‘Devil’s Highway’: Navajos Grapple With One of Most Dangerous Roads in US
Twin ribbons of asphalt unfurl into the distance as Sammy Ahkeah heads south on U.S. 491.
For Ahkeah, who spent 36 years in law enforcement on the Navajo Nation, the recently widened, four-lane highway represents a safer future for a road that was paved with misfortune, superstition and death.
Previously known as U.S. 666, this north-south corridor on the New Mexico portion of the Navajo reservation earned a reputation as one of the most dangerous highways in the West. Frequent fatalities coupled with the highway’s unfortunate number branded a 70-mile section of this road with various nicknames, including “Devil’s Highway” and “Highway to Hell.”
Although the name has changed, memories remain, Ahkeah said. Crosses or other roadside memorials still trigger images of head-on collisions, drunken drivers and entire families who lost their lives along this route. “Most of the stuff you investigate stays with you,” said Ahkeah, now a commissioner for San Juan County, New Mexico. “I drive down that highway and there are road memorials. If I drive past them, see the memorials, it brings back those memories.”
The highway’s history stretches back to the 1500s when Navajos and other American Indians traveled the route. In the last century, the road has been overhauled several times, but even when a long, two-lane section was paved in 1928, the road never lost its trademark beauty or isolation.
“It is 96 miles in length, having no right-angle curves in the entire distance,” a project engineer wrote in 1928. He described the highway as “a seemingly endless stretch over the desert” with few habitations except “a lonely Indian hogan or an oil camp here and there along the way.”
Once paved, the highway linked the Four Corners area to major freight routes and railroads. It also served as the main corridor connecting Gallup, New Mexico, with communities on the Navajo Nation and a sprinkling of small towns in southern Colorado and Utah.
The additional traffic also brought increased danger, especially along the 70-mile, two-lane section between Shiprock and Tohatchi on the Navajo Nation. “That section of the road was one of the most dangerous to encounter,” Akheah said. “When I was a police officer, most of the accidents I responded to were on that road. When I was an investigator, most of the accidents I investigated were there.”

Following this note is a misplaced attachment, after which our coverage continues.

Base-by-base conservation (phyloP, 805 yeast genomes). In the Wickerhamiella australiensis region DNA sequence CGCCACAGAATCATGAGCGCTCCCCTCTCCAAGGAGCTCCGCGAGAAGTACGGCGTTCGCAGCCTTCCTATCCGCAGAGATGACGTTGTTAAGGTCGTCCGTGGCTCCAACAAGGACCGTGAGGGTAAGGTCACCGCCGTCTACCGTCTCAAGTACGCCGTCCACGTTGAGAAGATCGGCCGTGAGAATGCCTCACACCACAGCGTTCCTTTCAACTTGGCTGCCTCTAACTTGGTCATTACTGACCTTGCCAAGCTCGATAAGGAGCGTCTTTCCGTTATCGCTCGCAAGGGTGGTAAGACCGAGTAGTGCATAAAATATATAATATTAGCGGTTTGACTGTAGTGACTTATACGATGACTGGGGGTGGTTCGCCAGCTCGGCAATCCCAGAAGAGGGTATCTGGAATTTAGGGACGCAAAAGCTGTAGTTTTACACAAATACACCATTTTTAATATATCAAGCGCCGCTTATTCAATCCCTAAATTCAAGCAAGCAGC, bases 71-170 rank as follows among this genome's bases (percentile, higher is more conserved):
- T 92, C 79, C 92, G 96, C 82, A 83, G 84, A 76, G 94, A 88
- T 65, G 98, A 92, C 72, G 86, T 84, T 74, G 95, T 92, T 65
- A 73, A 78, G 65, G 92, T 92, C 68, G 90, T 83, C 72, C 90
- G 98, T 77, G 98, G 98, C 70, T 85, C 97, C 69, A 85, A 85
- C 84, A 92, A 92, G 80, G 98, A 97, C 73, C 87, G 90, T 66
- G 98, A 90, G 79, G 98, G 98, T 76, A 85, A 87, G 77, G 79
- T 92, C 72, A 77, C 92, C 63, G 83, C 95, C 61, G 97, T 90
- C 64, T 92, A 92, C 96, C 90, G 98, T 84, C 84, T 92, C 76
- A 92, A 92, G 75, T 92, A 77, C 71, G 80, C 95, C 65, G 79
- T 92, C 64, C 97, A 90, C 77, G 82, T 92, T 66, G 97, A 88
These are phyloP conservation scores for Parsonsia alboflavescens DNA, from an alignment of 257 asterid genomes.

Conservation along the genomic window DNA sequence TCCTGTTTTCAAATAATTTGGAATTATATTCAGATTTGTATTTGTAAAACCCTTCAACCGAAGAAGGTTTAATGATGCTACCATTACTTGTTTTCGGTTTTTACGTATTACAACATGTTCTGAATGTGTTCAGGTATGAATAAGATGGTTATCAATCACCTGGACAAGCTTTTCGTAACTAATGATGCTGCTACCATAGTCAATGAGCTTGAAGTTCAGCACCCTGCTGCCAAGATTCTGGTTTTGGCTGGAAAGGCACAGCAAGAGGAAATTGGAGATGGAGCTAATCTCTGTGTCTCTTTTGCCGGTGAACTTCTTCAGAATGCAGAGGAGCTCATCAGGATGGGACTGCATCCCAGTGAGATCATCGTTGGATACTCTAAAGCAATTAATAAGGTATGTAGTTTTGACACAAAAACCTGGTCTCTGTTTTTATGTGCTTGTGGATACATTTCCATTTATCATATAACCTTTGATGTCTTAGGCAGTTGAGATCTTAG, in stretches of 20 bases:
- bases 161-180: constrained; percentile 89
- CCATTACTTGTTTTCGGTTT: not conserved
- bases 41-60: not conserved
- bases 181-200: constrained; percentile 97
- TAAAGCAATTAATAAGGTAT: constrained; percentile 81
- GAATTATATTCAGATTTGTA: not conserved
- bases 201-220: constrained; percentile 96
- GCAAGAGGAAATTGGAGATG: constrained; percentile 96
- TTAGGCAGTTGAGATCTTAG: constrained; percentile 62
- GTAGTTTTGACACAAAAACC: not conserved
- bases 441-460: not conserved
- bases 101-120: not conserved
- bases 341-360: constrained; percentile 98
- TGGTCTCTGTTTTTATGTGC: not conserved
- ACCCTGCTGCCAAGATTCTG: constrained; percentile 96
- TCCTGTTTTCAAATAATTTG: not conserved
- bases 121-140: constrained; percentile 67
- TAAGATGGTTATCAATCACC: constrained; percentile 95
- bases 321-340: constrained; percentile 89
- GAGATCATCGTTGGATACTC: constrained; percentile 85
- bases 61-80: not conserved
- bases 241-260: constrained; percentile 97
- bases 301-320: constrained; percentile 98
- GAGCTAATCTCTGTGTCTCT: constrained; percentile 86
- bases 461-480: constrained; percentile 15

According to a New Mexico Department of Transportation report, the two-lane section of the road saw 38 traffic fatalities and more than 200 accidents with injuries between 1999 and 2002. Many of the accidents were head-on collisions, and 20 percent involved commercial trucks.
“Inattention was a big thing or trying to pass without enough room,” Ahkeah said. “The two-lane road was really terrible for that. It was isolated and dark, and there were accidents with speeding and with collisions with livestock.”
Before it was widened, fatality rates on that section of the highway were two-and-one-half times greater than the state average, the transportation department report found. Although most of the crashes can be attributed to driver behavior, road conditions and the 250 turnouts along the route, the highway had a bad reputation, transportation spokeswoman Delane Baros said.
“666 was and is considered, biblically, the mark of the beast,” she said. “The local public would always relate the crashes to the name.”
Since 2003 – the same year New Mexico Gov. Bill Richardson pledged to change the highway’s name – the transportation department has been working to widen the route from two lanes to four. But improvements have come in fits and starts, with construction taking place “as funding became available,”
Environmental planning began in 2003. Two new bridges were built in 2005. Additional lanes were constructed in stages beginning in 2009. But 12 years into the project, a 22-mile section of the road in McKinley County still needs to be widened to four lanes.
The transportation department this spring started the final phase, Baros said. The section is the last of 11 construction phases that came with a combined price tag topping $225 million.
Funding came from state allocations, bond sales and the American Recovery and Reinvestment Act. The entire route is slated to be complete by late 2016 or early 2017.
For those who drive the road, it’s none too soon.
“When they made it into four lanes, the fatalities were really cut down,” Ahkeah said, “What they have done is really helpful. It’s a good investment for everyone. Money you can replace but human lives, you can’t.”
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